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September 9, 2016

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China’s imports rise for 1st time in nearly 2 years, exports grow

CHINA’S export growth surged in August as the yuan weakened and imports rose for the first time in nearly two years, suggesting domestic demand may be picking up and helping the world’s second-largest economy to stabilize, official data showed.

Exports in yuan-denominated terms rose 5.9 percent year on year in August, accelerating from 2.9 percent in July. Imports increased 10.8 percent, reversing from a drop of 5.7 percent, according to figures from the General Administration of Customs.

The import rise was the first expansion in value terms since October 2014.

The country enjoyed a trade surplus of 346 billion yuan (US$51.9 billion) in August, slightly below July’s seven-month high. Imports of automobiles, auto parts, semiconductor products and raw material increased sharply during the month.

The rise in imports may be due to the launch of new consumer electronic gadgets just before the year-end shopping season. China’s supply chain was boosted when firms imported more components to make products such as Apple’s iPhone 7, which was officially launched yesterday in the US, market watchers said.

“The improvement in imports is mostly a reflection of stronger domestic demand. Chinese companies are restocking (raw materials), and also are now expecting prices to start rising,” said Wang Jianhui, an economist with Capital Securities in Beijing.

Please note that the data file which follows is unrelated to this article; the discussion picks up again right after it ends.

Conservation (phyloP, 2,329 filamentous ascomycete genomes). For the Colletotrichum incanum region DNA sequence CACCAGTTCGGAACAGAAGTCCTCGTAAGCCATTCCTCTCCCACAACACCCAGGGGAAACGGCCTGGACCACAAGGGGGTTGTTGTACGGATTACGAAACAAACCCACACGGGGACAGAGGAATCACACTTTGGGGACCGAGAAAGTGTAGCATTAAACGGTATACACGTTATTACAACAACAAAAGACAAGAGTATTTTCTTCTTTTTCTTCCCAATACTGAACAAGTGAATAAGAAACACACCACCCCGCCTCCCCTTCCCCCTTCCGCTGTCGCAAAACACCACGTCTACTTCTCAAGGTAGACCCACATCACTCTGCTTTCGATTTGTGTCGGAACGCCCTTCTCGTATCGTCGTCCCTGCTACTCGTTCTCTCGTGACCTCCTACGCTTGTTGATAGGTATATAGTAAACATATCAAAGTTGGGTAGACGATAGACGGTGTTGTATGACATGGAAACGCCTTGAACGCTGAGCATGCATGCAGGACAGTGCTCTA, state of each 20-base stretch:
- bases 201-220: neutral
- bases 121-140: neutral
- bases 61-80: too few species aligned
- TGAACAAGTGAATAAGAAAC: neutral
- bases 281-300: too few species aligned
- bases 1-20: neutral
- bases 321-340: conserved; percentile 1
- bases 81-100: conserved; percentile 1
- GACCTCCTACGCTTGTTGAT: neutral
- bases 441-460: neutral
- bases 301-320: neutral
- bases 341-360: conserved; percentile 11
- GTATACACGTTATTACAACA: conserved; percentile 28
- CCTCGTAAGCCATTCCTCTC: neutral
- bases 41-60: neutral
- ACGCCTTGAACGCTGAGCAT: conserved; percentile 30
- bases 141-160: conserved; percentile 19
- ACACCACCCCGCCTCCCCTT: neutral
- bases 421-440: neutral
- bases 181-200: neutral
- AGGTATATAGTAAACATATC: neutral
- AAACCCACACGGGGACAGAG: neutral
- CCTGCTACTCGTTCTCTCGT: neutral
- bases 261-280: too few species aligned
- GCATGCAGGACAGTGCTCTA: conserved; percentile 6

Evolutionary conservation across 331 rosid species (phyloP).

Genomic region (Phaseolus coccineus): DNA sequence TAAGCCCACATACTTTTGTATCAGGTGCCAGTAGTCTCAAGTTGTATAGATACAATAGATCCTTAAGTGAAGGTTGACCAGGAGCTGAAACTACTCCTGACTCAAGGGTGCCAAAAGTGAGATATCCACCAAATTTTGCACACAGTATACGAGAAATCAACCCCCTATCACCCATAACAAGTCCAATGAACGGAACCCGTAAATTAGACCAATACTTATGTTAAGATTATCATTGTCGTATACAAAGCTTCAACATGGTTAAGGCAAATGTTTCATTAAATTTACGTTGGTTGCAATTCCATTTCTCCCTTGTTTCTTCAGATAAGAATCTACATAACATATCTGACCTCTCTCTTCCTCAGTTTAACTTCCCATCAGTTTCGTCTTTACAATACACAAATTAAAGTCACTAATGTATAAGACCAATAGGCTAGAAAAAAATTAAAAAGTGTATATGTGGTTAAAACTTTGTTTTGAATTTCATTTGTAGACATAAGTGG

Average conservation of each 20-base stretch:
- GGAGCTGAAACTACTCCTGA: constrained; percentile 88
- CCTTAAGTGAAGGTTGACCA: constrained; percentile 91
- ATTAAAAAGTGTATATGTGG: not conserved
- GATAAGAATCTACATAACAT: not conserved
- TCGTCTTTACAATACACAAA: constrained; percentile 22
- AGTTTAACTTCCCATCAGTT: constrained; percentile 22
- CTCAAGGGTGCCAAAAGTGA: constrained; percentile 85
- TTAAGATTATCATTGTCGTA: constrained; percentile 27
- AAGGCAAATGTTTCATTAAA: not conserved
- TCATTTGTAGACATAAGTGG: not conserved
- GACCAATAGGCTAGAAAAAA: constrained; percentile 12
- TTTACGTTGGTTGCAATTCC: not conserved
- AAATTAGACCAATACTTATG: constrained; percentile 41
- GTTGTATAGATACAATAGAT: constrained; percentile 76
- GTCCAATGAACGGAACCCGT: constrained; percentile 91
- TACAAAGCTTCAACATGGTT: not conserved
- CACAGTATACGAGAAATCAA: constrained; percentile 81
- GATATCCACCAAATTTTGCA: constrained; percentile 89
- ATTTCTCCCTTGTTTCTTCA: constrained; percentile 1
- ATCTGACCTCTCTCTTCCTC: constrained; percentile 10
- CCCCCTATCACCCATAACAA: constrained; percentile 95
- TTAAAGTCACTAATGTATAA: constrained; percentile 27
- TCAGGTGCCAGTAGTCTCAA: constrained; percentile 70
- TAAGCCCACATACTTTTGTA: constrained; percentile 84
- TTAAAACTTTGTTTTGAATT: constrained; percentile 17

Capital Economics said in a note that “the size of the pick-up suggests that there may also have been some improvement in import volumes last month.”

If it proves sustainable, a trade recovery or even signs of trade stabilization would help ease fears that China’s economy is becoming increasingly lopsided, and give feeble global growth a much-needed shot in the arm.

Nomura research analysts Zhao Yang and Wendy Chen said in a note yesterday that “imports of iron ore and oil improved significantly, which suggested domestic investment also improved in August, helped by post-flood reconstruction.”

The rise in exports was supported by a weaker yuan, Louis Lam and Raymond Yeung at Australia and New Zealand Banking Group said, adding that a “resilient trade balance” would ease capital outflows that would otherwise be worse due to exit of portfolio funds.

But they cautioned a sluggish global demand will still pressure China’s outlook for exports and manufacturing as the data indicated that new export orders in August continued to be weak amid external uncertainties.

“We are still wary of the impact of Brexit on European demand. Downside risk prevails in the next few months,” Lam and Yeung wrote.

International Monetary Fund Managing Director Christine Lagarde said earlier this month that the agency will likely downgrade its 2016 global growth forecast again.


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